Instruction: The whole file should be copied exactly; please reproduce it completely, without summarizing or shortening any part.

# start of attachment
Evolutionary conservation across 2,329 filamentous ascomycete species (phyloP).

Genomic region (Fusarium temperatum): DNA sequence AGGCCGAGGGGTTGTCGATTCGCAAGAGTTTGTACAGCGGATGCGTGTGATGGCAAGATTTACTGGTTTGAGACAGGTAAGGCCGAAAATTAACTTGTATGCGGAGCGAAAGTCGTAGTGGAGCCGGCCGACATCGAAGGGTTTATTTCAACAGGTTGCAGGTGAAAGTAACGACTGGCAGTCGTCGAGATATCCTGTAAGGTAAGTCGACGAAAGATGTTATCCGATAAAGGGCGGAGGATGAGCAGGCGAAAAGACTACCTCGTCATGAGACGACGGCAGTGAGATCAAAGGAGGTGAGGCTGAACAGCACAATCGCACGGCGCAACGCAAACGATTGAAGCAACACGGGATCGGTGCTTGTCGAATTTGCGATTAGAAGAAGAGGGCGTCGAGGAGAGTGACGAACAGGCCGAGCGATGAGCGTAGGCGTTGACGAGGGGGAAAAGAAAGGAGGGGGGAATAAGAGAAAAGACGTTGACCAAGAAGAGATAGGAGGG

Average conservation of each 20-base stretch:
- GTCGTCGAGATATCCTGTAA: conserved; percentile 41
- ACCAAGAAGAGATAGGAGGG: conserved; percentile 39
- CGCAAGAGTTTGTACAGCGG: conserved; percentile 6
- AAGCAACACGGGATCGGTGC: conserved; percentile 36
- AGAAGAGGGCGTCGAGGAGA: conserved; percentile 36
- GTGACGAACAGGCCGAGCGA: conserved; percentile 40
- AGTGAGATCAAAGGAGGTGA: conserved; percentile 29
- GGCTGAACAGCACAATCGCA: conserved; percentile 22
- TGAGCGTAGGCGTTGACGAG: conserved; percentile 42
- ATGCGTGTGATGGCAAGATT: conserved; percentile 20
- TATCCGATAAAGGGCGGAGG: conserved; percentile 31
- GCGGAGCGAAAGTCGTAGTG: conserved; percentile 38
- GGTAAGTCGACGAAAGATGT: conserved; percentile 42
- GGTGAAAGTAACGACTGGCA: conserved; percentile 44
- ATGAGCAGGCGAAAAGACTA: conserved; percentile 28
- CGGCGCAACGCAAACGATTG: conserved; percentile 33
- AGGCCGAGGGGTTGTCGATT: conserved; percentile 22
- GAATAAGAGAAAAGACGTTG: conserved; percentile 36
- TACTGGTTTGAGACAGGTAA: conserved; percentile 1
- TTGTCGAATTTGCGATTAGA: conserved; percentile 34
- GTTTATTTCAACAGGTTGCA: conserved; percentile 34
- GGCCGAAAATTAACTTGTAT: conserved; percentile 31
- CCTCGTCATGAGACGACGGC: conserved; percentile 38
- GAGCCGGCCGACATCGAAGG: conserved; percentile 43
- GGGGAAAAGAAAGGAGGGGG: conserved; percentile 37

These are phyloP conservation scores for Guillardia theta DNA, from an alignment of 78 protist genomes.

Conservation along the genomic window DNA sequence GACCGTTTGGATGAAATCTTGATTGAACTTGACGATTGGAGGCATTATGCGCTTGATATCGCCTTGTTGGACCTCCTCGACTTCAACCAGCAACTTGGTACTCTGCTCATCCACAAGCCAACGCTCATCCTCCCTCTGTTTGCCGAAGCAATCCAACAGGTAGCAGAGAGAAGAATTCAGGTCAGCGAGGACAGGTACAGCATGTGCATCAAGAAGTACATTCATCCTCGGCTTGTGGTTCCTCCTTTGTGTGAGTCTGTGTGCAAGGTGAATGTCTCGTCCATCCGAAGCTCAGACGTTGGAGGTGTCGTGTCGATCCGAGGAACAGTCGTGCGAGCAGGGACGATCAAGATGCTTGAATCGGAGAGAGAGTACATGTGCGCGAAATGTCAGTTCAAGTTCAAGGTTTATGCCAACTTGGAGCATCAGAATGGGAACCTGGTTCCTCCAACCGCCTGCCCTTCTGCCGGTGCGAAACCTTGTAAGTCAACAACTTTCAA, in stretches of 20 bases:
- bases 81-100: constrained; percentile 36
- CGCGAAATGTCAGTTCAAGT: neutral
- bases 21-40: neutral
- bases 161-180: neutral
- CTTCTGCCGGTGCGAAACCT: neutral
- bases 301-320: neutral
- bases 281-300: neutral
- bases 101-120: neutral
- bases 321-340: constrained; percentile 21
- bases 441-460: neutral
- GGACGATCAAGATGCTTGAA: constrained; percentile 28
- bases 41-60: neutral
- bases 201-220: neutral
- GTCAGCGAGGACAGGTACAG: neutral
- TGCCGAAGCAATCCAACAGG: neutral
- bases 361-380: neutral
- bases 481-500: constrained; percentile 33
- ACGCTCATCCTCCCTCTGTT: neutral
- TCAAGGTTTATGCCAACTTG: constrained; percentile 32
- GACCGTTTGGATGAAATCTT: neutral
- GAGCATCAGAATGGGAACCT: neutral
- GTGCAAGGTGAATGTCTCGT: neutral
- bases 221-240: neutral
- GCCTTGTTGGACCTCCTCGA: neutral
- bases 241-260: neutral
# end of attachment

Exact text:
Evolutionary conservation across 2,329 filamentous ascomycete species (phyloP).

Genomic region (Fusarium temperatum): DNA sequence AGGCCGAGGGGTTGTCGATTCGCAAGAGTTTGTACAGCGGATGCGTGTGATGGCAAGATTTACTGGTTTGAGACAGGTAAGGCCGAAAATTAACTTGTATGCGGAGCGAAAGTCGTAGTGGAGCCGGCCGACATCGAAGGGTTTATTTCAACAGGTTGCAGGTGAAAGTAACGACTGGCAGTCGTCGAGATATCCTGTAAGGTAAGTCGACGAAAGATGTTATCCGATAAAGGGCGGAGGATGAGCAGGCGAAAAGACTACCTCGTCATGAGACGACGGCAGTGAGATCAAAGGAGGTGAGGCTGAACAGCACAATCGCACGGCGCAACGCAAACGATTGAAGCAACACGGGATCGGTGCTTGTCGAATTTGCGATTAGAAGAAGAGGGCGTCGAGGAGAGTGACGAACAGGCCGAGCGATGAGCGTAGGCGTTGACGAGGGGGAAAAGAAAGGAGGGGGGAATAAGAGAAAAGACGTTGACCAAGAAGAGATAGGAGGG

Average conservation of each 20-base stretch:
- GTCGTCGAGATATCCTGTAA: conserved; percentile 41
- ACCAAGAAGAGATAGGAGGG: conserved; percentile 39
- CGCAAGAGTTTGTACAGCGG: conserved; percentile 6
- AAGCAACACGGGATCGGTGC: conserved; percentile 36
- AGAAGAGGGCGTCGAGGAGA: conserved; percentile 36
- GTGACGAACAGGCCGAGCGA: conserved; percentile 40
- AGTGAGATCAAAGGAGGTGA: conserved; percentile 29
- GGCTGAACAGCACAATCGCA: conserved; percentile 22
- TGAGCGTAGGCGTTGACGAG: conserved; percentile 42
- ATGCGTGTGATGGCAAGATT: conserved; percentile 20
- TATCCGATAAAGGGCGGAGG: conserved; percentile 31
- GCGGAGCGAAAGTCGTAGTG: conserved; percentile 38
- GGTAAGTCGACGAAAGATGT: conserved; percentile 42
- GGTGAAAGTAACGACTGGCA: conserved; percentile 44
- ATGAGCAGGCGAAAAGACTA: conserved; percentile 28
- CGGCGCAACGCAAACGATTG: conserved; percentile 33
- AGGCCGAGGGGTTGTCGATT: conserved; percentile 22
- GAATAAGAGAAAAGACGTTG: conserved; percentile 36
- TACTGGTTTGAGACAGGTAA: conserved; percentile 1
- TTGTCGAATTTGCGATTAGA: conserved; percentile 34
- GTTTATTTCAACAGGTTGCA: conserved; percentile 34
- GGCCGAAAATTAACTTGTAT: conserved; percentile 31
- CCTCGTCATGAGACGACGGC: conserved; percentile 38
- GAGCCGGCCGACATCGAAGG: conserved; percentile 43
- GGGGAAAAGAAAGGAGGGGG: conserved; percentile 37

These are phyloP conservation scores for Guillardia theta DNA, from an alignment of 78 protist genomes.

Conservation along the genomic window DNA sequence GACCGTTTGGATGAAATCTTGATTGAACTTGACGATTGGAGGCATTATGCGCTTGATATCGCCTTGTTGGACCTCCTCGACTTCAACCAGCAACTTGGTACTCTGCTCATCCACAAGCCAACGCTCATCCTCCCTCTGTTTGCCGAAGCAATCCAACAGGTAGCAGAGAGAAGAATTCAGGTCAGCGAGGACAGGTACAGCATGTGCATCAAGAAGTACATTCATCCTCGGCTTGTGGTTCCTCCTTTGTGTGAGTCTGTGTGCAAGGTGAATGTCTCGTCCATCCGAAGCTCAGACGTTGGAGGTGTCGTGTCGATCCGAGGAACAGTCGTGCGAGCAGGGACGATCAAGATGCTTGAATCGGAGAGAGAGTACATGTGCGCGAAATGTCAGTTCAAGTTCAAGGTTTATGCCAACTTGGAGCATCAGAATGGGAACCTGGTTCCTCCAACCGCCTGCCCTTCTGCCGGTGCGAAACCTTGTAAGTCAACAACTTTCAA, in stretches of 20 bases:
- bases 81-100: constrained; percentile 36
- CGCGAAATGTCAGTTCAAGT: neutral
- bases 21-40: neutral
- bases 161-180: neutral
- CTTCTGCCGGTGCGAAACCT: neutral
- bases 301-320: neutral
- bases 281-300: neutral
- bases 101-120: neutral
- bases 321-340: constrained; percentile 21
- bases 441-460: neutral
- GGACGATCAAGATGCTTGAA: constrained; percentile 28
- bases 41-60: neutral
- bases 201-220: neutral
- GTCAGCGAGGACAGGTACAG: neutral
- TGCCGAAGCAATCCAACAGG: neutral
- bases 361-380: neutral
- bases 481-500: constrained; percentile 33
- ACGCTCATCCTCCCTCTGTT: neutral
- TCAAGGTTTATGCCAACTTG: constrained; percentile 32
- GACCGTTTGGATGAAATCTT: neutral
- GAGCATCAGAATGGGAACCT: neutral
- GTGCAAGGTGAATGTCTCGT: neutral
- bases 221-240: neutral
- GCCTTGTTGGACCTCCTCGA: neutral
- bases 241-260: neutral